“I tried them many years ago and it didn’t work real well and we didn’t have enough people. But I have gone back and grown some cantaloupes the last two years and they have been really, really good and there is a market for it late. We don’t have until about end of August, first of September,” she said. “And so by that time South Carolina, Georgia, North Carolina, everybody is finished and we have a product that is out of season elsewhere.”
Peery noted Brady’s and other vendors catch a lot of flak because they are not always cheaper than the grocery stores. It’s impossible in many cases because grocery stores are selling produce cheaper than small vendors can grow it. At the same time, there’s a lot to be said for produce that was pulled from the farm that day less than five miles from the farmers’ market.
“There’s a difference when you come out here and buy corn that was pulled this morning and eat it,” Brady said. “It has a different texture, it has a different flavor, and it is different from the grocery store.”
There’s a bit of irony in why the Southwest Virginia Farmers’ Market blew up into what it is today. Both Donna and Debby say it boils down to the addition of restrooms in the fall of 2004 when the Virginia Welcome Center in Lambsburg was closed temporarily for renovations. A Virginia Welcome Center had to be located somewhere, so the cabins that belonged to the defunct AmeriLink agreed to host the welcome center. The caveat was they would not allow their restrooms to be public.
“So we agreed to stay open through the winter. We had always closed right after Christmas,” Perry said. “We agreed to stay open, had a big sign out front that said public restrooms. And so people came off the road looking for the Virginia Welcome Center and found us. And we still have a lot of those people who first found us then and now they come back. And it has also become a meeting point for families, so that was truly a turning point.”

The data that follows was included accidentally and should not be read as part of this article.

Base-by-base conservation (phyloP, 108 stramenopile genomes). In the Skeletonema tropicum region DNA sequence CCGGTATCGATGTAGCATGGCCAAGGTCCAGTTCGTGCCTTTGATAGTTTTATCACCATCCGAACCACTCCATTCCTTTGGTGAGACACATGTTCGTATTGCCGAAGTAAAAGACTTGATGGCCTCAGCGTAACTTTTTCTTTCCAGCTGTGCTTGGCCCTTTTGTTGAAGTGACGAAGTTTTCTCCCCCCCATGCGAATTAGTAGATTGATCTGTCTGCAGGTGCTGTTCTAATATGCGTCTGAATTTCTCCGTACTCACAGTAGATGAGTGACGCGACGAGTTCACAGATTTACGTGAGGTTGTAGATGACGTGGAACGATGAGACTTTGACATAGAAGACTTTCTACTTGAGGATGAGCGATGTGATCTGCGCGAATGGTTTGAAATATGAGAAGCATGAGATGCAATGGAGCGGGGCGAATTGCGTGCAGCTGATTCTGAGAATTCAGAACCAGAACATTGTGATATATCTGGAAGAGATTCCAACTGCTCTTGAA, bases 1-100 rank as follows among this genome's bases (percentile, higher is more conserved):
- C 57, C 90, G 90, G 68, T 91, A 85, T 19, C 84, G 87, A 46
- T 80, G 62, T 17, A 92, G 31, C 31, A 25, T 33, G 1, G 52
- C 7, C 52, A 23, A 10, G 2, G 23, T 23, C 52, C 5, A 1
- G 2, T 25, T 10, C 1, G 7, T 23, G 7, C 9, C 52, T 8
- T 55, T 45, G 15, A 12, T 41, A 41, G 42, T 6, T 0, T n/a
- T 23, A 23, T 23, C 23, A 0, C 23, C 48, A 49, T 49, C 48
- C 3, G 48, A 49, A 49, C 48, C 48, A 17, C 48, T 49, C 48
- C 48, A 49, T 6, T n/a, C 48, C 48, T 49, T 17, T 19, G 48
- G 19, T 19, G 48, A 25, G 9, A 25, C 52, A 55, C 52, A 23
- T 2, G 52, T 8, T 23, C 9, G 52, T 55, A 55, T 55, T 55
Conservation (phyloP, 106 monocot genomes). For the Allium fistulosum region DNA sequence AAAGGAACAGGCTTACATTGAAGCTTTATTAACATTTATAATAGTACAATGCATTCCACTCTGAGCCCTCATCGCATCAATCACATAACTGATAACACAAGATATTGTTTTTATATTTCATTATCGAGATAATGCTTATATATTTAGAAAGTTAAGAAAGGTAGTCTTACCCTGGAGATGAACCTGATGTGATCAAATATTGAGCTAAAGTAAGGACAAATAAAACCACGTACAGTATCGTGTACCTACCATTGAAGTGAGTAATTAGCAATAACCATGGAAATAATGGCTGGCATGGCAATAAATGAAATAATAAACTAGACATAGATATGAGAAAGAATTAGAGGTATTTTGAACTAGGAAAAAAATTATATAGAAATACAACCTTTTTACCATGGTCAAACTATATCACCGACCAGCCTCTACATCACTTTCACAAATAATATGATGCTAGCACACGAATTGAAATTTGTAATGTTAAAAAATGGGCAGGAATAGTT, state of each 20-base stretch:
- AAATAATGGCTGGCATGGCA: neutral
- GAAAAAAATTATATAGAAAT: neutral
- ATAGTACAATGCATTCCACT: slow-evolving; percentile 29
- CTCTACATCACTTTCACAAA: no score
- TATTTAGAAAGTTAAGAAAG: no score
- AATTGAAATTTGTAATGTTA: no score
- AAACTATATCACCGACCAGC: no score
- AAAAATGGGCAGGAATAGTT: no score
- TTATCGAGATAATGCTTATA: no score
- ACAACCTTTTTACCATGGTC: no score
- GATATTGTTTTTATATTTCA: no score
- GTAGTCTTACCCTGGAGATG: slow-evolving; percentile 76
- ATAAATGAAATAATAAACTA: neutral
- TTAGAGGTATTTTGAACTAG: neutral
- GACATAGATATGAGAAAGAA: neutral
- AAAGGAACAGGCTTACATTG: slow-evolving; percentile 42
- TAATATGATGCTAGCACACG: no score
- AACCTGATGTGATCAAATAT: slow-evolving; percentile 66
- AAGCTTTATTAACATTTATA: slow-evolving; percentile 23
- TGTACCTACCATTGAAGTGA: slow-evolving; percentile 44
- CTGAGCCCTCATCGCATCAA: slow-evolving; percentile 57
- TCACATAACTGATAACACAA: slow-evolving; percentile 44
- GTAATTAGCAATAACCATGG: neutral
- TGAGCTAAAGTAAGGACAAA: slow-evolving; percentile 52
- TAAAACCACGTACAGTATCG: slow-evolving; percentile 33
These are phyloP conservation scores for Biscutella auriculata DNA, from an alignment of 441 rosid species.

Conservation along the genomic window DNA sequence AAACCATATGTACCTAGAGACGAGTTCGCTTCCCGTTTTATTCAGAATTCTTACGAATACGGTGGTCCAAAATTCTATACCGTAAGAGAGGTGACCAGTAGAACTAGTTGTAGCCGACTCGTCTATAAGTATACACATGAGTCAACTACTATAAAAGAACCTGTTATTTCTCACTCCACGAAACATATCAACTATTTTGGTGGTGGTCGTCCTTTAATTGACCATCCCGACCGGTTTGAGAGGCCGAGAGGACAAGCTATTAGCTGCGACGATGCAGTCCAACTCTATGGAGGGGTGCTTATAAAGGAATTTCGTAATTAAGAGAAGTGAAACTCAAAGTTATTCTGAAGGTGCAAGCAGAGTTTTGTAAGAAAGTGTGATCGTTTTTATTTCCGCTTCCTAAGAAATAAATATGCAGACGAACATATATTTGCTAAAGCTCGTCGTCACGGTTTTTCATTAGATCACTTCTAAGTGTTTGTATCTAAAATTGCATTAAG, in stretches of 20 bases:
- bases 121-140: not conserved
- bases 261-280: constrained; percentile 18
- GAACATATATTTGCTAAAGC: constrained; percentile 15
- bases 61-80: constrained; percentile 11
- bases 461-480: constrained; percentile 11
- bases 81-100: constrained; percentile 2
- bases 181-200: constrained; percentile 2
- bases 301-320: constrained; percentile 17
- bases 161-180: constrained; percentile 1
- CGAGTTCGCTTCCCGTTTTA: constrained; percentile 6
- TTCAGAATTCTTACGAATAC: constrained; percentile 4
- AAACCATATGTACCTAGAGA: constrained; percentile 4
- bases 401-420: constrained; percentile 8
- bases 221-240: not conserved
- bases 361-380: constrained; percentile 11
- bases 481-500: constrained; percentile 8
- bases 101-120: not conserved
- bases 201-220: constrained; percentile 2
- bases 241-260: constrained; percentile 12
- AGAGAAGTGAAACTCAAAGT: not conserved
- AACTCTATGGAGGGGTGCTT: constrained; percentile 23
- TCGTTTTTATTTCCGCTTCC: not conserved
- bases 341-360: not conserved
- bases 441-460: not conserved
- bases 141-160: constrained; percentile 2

Of course, 2004 was also the year that their father, Donald Brady, died. It gave the sisters a little more latitude to make changes because the Farmers’ Market was his baby.
“He and a couple of other farmers went to D.C. and lobbied for that market so hard because it was going somewhere and daddy wanted it in Carroll County,” Peery said. “There was a group of them and they lobbied Rick Boucher hard to get it located in Virginia. But 2004-2005 was really the turning point because when we stayed open during the winter we got some people to come in and do some design work and to redo our display and then open through the winter and then the gift baskets at Christmas. We had a little help in our transition but we did make a transition after daddy’s death. And that truly was a turning point.”
Brady said many grocery stores today have forward contracts with farmers. Some farmers in the area went that route and are now out of business. Even today, Brady said she has to pay $11.27 an hour for labor, but she couldn’t do it without them. One of her employees, Rigo Garcia, has been with the Bradys for more than 34 years. Almost his entire family has been and continues to be a part of the farm. Donna even let one of the children live with her for 10 years because the girl wanted an education and didn’t want to go back to Mexico.
“They are a part of the family. We even bought them a mobile home. All of the family works here except one son and one daughter,” Peery said.
The business now has grown to the point to where Donna has seven employees at the Farmers’ Market and Debby has seven on the farm. Because of the market, Peery said it has not only sustained the Bradys, but several other families over the past 25 years.
“We have 11 families here that it is their only job. We are keeping 11 families going,” Brady added. “If it wasn’t for Rigo being here for so many years I would have probably quit. If it weren’t for Kevin (Semones) and his help there at that market there, it would have never amounted to anything. He has been a Godsend to all the farmers in our area. He helps in any way he can, whether it be that market, whether it be in marketing their product, Kevin is just an all-around good guy.”
Allen Worrell can be reached at (276) 779-4062 or on Twitter@AWorrellTCN